*       *       *

       I ran into a college acquaintance of mine last week, a woman I hadn't seen since graduation. We exchanged the usual pleasantries, traded thumbnail sketches of the last decade of our lives. As a rule I don't tell people that I'm a writer – it's more trouble than it's worth. I tell people I freelance, which has the virtues of being vague and not exactly false.
       She did not press me for detail. She was, like most people, waiting around to talk about herself, and I was happy to provide her with the opportunity. Her story was a familiar one – like many vaguely artistic people living in our great metropolis, she did a lot of things, primarily service oriented – though, she added quickly, what she really did, that is to say, what defined her spiritual essence if not what actually paid her rent, was write.
       “What do you write about?” I asked.
       “My life, mostly,” she said. “Things that happen to me.”
       I smiled and nodded and wished her well and continued on, thinking – fantastic, just what the world needs, another autobiography of a Brooklyn hipster.
       The first thing you are taught is to write what you know. The problem with this advice is that is assumes you know something that anyone else would care to learn. Of course, a brilliant writer can make the quotidian profound, can mine day-to-day existence for insight into the nature and substance of the human condition. We mediocrities are better served in setting ourselves a lower bar, by trying to do something, to become something, which might be of interest to people who are not our immediate kin.
       I have attempted to acquire these experiences by aimless wandering. There are, certainly, other methods but this is the one that suits me best. I'm not brave enough to be a soldier, and I'm not pure enough to be a priest. I'm too mean to be a humanitarian. I have, happily, never suffered the sort of personal tragedy which might make for an interesting or an evocative tell-all. There are no new continents to explore, and while I haven't researched it exhaustively my understanding is that astronauts require some mathematical ability, so that puts me straight out. .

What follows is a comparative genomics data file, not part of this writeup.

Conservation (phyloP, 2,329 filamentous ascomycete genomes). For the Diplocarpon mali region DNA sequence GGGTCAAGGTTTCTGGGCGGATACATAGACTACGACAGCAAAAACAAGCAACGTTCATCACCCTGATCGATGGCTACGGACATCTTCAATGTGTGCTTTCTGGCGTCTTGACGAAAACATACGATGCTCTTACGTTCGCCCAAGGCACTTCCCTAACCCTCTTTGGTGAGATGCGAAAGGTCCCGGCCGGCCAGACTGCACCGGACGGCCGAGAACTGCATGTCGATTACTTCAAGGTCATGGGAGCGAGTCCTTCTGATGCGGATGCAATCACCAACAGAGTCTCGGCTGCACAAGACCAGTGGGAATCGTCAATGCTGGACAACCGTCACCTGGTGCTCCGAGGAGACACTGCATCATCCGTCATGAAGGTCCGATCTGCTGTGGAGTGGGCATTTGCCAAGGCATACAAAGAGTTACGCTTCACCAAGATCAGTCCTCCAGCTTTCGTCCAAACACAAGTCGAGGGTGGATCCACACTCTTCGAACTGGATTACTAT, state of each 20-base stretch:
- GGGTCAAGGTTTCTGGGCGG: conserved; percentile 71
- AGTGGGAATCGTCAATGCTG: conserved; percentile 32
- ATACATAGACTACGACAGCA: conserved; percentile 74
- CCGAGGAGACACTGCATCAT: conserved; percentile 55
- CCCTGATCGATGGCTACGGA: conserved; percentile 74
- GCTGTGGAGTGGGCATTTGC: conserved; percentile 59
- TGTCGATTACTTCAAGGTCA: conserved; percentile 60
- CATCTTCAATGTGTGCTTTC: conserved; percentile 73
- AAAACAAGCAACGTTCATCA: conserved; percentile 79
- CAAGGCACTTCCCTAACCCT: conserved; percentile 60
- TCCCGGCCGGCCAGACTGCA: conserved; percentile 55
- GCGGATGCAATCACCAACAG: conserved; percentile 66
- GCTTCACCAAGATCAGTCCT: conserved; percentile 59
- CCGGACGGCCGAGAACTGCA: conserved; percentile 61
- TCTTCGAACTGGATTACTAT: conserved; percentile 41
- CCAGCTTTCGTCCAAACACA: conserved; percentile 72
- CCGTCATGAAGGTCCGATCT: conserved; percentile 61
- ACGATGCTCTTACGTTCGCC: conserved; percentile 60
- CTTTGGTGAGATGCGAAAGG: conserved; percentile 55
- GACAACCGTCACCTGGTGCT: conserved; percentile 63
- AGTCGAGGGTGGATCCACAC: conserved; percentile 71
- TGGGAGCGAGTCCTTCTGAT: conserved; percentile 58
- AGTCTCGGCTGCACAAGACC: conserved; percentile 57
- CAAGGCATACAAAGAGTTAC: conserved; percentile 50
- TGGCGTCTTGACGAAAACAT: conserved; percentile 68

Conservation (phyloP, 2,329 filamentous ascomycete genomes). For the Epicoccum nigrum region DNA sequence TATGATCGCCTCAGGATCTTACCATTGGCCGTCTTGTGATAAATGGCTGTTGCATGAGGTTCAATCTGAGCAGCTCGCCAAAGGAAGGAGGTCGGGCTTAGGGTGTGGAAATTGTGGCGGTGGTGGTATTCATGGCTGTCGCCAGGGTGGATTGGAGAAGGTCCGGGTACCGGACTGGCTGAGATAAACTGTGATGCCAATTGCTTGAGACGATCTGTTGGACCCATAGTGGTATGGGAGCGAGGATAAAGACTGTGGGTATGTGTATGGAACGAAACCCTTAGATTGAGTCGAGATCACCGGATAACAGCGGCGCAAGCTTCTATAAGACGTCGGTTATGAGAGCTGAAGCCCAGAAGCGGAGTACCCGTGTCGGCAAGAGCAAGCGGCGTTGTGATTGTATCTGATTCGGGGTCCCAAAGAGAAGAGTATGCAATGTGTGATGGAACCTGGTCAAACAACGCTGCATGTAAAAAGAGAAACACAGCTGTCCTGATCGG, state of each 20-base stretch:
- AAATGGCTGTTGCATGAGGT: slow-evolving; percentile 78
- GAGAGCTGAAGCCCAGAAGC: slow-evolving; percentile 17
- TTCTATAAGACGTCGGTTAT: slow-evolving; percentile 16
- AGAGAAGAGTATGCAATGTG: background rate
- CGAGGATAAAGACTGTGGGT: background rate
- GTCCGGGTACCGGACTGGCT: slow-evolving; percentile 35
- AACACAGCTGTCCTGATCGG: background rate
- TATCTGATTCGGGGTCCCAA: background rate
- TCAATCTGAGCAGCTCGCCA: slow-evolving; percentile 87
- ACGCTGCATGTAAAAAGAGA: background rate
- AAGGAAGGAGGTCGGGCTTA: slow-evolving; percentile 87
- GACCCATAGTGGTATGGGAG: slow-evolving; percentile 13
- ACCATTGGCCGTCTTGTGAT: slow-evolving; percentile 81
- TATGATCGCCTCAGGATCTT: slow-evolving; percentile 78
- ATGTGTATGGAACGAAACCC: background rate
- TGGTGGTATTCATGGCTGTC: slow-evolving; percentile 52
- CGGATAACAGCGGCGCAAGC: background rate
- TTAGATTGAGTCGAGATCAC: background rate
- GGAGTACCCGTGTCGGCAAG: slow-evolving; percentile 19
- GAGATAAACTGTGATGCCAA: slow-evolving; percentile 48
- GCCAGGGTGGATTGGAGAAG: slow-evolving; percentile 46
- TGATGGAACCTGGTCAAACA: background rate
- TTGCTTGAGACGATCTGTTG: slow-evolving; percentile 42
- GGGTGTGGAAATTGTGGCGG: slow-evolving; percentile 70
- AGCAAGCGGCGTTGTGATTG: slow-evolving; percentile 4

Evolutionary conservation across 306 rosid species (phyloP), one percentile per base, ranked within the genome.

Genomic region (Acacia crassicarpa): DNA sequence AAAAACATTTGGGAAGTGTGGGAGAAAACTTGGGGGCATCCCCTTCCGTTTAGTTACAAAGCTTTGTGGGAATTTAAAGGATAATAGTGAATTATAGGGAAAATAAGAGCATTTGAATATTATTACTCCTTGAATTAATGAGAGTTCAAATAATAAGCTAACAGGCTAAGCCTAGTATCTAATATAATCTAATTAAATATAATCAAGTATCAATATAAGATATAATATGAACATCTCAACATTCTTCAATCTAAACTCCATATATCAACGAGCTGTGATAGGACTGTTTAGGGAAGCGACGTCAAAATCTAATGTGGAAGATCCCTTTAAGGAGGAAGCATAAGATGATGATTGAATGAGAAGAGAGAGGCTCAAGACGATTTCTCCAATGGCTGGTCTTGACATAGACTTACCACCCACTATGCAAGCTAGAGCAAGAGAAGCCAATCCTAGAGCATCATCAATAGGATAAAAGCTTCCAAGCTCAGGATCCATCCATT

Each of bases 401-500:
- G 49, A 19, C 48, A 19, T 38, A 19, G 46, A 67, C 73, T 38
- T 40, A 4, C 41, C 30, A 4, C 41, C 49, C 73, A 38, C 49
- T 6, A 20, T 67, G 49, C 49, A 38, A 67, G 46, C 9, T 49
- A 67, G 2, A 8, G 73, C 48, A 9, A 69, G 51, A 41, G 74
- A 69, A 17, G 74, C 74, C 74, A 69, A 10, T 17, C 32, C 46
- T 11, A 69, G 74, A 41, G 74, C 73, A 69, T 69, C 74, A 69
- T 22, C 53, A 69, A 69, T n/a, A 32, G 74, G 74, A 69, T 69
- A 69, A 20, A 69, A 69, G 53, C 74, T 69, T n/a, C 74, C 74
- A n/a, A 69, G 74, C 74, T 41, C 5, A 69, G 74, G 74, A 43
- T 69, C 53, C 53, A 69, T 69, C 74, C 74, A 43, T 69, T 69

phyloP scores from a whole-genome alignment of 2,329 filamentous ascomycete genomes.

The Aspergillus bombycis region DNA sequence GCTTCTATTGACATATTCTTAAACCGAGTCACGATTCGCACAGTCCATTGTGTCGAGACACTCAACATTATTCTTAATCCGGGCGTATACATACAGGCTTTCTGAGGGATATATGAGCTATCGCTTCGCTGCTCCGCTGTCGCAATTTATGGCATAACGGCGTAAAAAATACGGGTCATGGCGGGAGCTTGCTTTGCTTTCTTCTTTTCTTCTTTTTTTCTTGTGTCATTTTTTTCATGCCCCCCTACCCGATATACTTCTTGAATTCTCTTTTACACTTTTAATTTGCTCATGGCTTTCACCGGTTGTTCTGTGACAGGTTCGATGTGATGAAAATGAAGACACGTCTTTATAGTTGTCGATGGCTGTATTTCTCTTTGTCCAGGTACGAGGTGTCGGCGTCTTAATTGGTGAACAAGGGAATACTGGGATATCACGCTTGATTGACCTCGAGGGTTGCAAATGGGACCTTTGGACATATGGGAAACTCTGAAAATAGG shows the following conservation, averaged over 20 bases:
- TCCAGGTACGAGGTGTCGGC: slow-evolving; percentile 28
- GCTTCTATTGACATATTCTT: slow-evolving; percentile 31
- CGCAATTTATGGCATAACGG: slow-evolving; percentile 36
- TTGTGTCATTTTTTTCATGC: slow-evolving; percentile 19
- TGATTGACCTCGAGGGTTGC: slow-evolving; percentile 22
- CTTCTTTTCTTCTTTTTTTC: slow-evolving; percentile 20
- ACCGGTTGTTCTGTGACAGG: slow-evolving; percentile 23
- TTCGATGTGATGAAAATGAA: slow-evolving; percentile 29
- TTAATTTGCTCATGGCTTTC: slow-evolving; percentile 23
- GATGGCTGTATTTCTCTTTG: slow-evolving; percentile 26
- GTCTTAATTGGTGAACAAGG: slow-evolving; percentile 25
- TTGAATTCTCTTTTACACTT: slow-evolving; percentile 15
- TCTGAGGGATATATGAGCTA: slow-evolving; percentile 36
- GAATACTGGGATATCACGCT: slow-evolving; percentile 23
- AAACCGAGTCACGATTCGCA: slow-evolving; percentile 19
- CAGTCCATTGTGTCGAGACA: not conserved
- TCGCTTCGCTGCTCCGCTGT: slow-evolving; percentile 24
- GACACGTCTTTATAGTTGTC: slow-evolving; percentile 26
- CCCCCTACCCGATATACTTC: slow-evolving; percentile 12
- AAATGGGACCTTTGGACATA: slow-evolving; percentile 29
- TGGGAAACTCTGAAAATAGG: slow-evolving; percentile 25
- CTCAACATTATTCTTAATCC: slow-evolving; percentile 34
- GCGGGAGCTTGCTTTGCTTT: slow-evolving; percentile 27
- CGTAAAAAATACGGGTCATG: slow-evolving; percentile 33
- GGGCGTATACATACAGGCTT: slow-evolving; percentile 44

But travel is something, at least, some break from dull-suburbia, some exit from the elite high school → private college → expensive MFA program track which has become the literary establishment's preferred paradigm, and which is slowly strangling English letters. Certainly, somewhere, there is a person writing a moving and brilliant prose about the nature of modernity, of banal existence in modern America. They exist. I have read them. They represent the tiniest fraction of writers, nor do I operate under any illusion that I am the second coming of Proust.
       So I strap a backpack on and go poking about in small cities in the second world, in industrial capitals, in bus station depots and dusty alleys. Some of these experiences see direct reflection in my writing – a child brutalizing a stray dog in a New Delhi slum made it into Tomorrow, the Killing, for instance. More often it offers an impression or a feeling which, processed and digested, gets regurgitated somewhere down the line. Getting lost walking from a ferry in Salvador de Bahia with night falling, watching the wolves coming out, knowing myself a lamb. Waking up before dawn in the middle of the Namib desert, watching a baboon knuckle its way across red sand, and the world newborn, still slick with afterbirth.